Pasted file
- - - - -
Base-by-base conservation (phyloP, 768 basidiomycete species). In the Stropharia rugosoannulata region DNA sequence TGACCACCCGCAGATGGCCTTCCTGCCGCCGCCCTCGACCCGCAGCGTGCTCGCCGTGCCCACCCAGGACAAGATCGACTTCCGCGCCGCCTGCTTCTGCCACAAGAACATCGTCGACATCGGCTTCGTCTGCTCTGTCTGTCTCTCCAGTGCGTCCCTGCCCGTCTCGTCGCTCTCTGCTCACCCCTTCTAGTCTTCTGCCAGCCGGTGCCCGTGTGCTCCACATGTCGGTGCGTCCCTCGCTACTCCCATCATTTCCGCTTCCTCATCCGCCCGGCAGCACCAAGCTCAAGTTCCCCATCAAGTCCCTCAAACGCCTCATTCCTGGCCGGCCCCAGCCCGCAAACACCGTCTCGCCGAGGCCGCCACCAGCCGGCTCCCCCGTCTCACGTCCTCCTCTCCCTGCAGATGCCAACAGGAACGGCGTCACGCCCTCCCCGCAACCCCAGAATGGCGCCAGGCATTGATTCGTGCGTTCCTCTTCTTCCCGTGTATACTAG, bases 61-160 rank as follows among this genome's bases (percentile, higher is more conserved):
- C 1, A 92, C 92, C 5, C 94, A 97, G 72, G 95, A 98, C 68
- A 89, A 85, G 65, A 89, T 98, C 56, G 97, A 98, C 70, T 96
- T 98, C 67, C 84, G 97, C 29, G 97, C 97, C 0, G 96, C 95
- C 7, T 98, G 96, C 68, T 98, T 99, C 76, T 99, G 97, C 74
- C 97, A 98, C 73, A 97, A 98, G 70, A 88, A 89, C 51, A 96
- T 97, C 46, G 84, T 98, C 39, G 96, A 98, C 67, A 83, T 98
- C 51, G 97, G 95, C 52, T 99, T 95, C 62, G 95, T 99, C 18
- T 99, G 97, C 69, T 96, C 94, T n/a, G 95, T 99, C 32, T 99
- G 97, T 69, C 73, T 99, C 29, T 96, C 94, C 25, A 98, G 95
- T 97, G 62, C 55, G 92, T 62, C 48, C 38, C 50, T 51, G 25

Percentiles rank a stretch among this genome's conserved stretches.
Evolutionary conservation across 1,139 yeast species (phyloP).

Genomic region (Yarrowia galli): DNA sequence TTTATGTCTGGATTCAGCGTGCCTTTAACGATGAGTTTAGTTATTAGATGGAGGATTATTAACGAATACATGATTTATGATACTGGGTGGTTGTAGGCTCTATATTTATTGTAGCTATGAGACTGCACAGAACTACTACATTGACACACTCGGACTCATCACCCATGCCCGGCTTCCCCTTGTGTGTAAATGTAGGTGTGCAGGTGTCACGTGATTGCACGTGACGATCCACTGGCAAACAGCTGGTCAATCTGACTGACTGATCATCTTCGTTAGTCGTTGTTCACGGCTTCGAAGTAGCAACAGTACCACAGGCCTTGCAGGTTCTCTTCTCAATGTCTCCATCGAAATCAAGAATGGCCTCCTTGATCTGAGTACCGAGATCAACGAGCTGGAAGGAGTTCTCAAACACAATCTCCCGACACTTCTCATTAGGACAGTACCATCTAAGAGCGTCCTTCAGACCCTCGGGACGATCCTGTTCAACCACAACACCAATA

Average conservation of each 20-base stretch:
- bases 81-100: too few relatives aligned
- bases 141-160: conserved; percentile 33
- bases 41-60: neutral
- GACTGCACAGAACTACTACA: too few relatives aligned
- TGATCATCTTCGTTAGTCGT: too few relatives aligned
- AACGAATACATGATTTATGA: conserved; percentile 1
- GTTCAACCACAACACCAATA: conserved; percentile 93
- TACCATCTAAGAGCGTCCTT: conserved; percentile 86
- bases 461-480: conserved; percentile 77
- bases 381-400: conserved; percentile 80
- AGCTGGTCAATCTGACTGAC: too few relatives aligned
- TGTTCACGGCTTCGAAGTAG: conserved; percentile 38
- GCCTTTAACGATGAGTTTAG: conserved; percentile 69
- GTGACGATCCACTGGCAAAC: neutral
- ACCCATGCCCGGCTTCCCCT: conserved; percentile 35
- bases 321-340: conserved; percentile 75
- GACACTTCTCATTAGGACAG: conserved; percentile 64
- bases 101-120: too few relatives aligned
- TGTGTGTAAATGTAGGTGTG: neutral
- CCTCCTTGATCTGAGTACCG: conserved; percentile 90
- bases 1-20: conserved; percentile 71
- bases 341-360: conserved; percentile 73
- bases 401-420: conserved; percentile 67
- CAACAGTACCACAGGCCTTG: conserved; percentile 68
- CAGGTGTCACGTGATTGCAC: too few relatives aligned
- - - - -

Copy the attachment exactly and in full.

Base-by-base conservation (phyloP, 768 basidiomycete species). In the Stropharia rugosoannulata region DNA sequence TGACCACCCGCAGATGGCCTTCCTGCCGCCGCCCTCGACCCGCAGCGTGCTCGCCGTGCCCACCCAGGACAAGATCGACTTCCGCGCCGCCTGCTTCTGCCACAAGAACATCGTCGACATCGGCTTCGTCTGCTCTGTCTGTCTCTCCAGTGCGTCCCTGCCCGTCTCGTCGCTCTCTGCTCACCCCTTCTAGTCTTCTGCCAGCCGGTGCCCGTGTGCTCCACATGTCGGTGCGTCCCTCGCTACTCCCATCATTTCCGCTTCCTCATCCGCCCGGCAGCACCAAGCTCAAGTTCCCCATCAAGTCCCTCAAACGCCTCATTCCTGGCCGGCCCCAGCCCGCAAACACCGTCTCGCCGAGGCCGCCACCAGCCGGCTCCCCCGTCTCACGTCCTCCTCTCCCTGCAGATGCCAACAGGAACGGCGTCACGCCCTCCCCGCAACCCCAGAATGGCGCCAGGCATTGATTCGTGCGTTCCTCTTCTTCCCGTGTATACTAG, bases 61-160 rank as follows among this genome's bases (percentile, higher is more conserved):
- C 1, A 92, C 92, C 5, C 94, A 97, G 72, G 95, A 98, C 68
- A 89, A 85, G 65, A 89, T 98, C 56, G 97, A 98, C 70, T 96
- T 98, C 67, C 84, G 97, C 29, G 97, C 97, C 0, G 96, C 95
- C 7, T 98, G 96, C 68, T 98, T 99, C 76, T 99, G 97, C 74
- C 97, A 98, C 73, A 97, A 98, G 70, A 88, A 89, C 51, A 96
- T 97, C 46, G 84, T 98, C 39, G 96, A 98, C 67, A 83, T 98
- C 51, G 97, G 95, C 52, T 99, T 95, C 62, G 95, T 99, C 18
- T 99, G 97, C 69, T 96, C 94, T n/a, G 95, T 99, C 32, T 99
- G 97, T 69, C 73, T 99, C 29, T 96, C 94, C 25, A 98, G 95
- T 97, G 62, C 55, G 92, T 62, C 48, C 38, C 50, T 51, G 25

Percentiles rank a stretch among this genome's conserved stretches.
Evolutionary conservation across 1,139 yeast species (phyloP).

Genomic region (Yarrowia galli): DNA sequence TTTATGTCTGGATTCAGCGTGCCTTTAACGATGAGTTTAGTTATTAGATGGAGGATTATTAACGAATACATGATTTATGATACTGGGTGGTTGTAGGCTCTATATTTATTGTAGCTATGAGACTGCACAGAACTACTACATTGACACACTCGGACTCATCACCCATGCCCGGCTTCCCCTTGTGTGTAAATGTAGGTGTGCAGGTGTCACGTGATTGCACGTGACGATCCACTGGCAAACAGCTGGTCAATCTGACTGACTGATCATCTTCGTTAGTCGTTGTTCACGGCTTCGAAGTAGCAACAGTACCACAGGCCTTGCAGGTTCTCTTCTCAATGTCTCCATCGAAATCAAGAATGGCCTCCTTGATCTGAGTACCGAGATCAACGAGCTGGAAGGAGTTCTCAAACACAATCTCCCGACACTTCTCATTAGGACAGTACCATCTAAGAGCGTCCTTCAGACCCTCGGGACGATCCTGTTCAACCACAACACCAATA

Average conservation of each 20-base stretch:
- bases 81-100: too few relatives aligned
- bases 141-160: conserved; percentile 33
- bases 41-60: neutral
- GACTGCACAGAACTACTACA: too few relatives aligned
- TGATCATCTTCGTTAGTCGT: too few relatives aligned
- AACGAATACATGATTTATGA: conserved; percentile 1
- GTTCAACCACAACACCAATA: conserved; percentile 93
- TACCATCTAAGAGCGTCCTT: conserved; percentile 86
- bases 461-480: conserved; percentile 77
- bases 381-400: conserved; percentile 80
- AGCTGGTCAATCTGACTGAC: too few relatives aligned
- TGTTCACGGCTTCGAAGTAG: conserved; percentile 38
- GCCTTTAACGATGAGTTTAG: conserved; percentile 69
- GTGACGATCCACTGGCAAAC: neutral
- ACCCATGCCCGGCTTCCCCT: conserved; percentile 35
- bases 321-340: conserved; percentile 75
- GACACTTCTCATTAGGACAG: conserved; percentile 64
- bases 101-120: too few relatives aligned
- TGTGTGTAAATGTAGGTGTG: neutral
- CCTCCTTGATCTGAGTACCG: conserved; percentile 90
- bases 1-20: conserved; percentile 71
- bases 341-360: conserved; percentile 73
- bases 401-420: conserved; percentile 67
- CAACAGTACCACAGGCCTTG: conserved; percentile 68
- CAGGTGTCACGTGATTGCAC: too few relatives aligned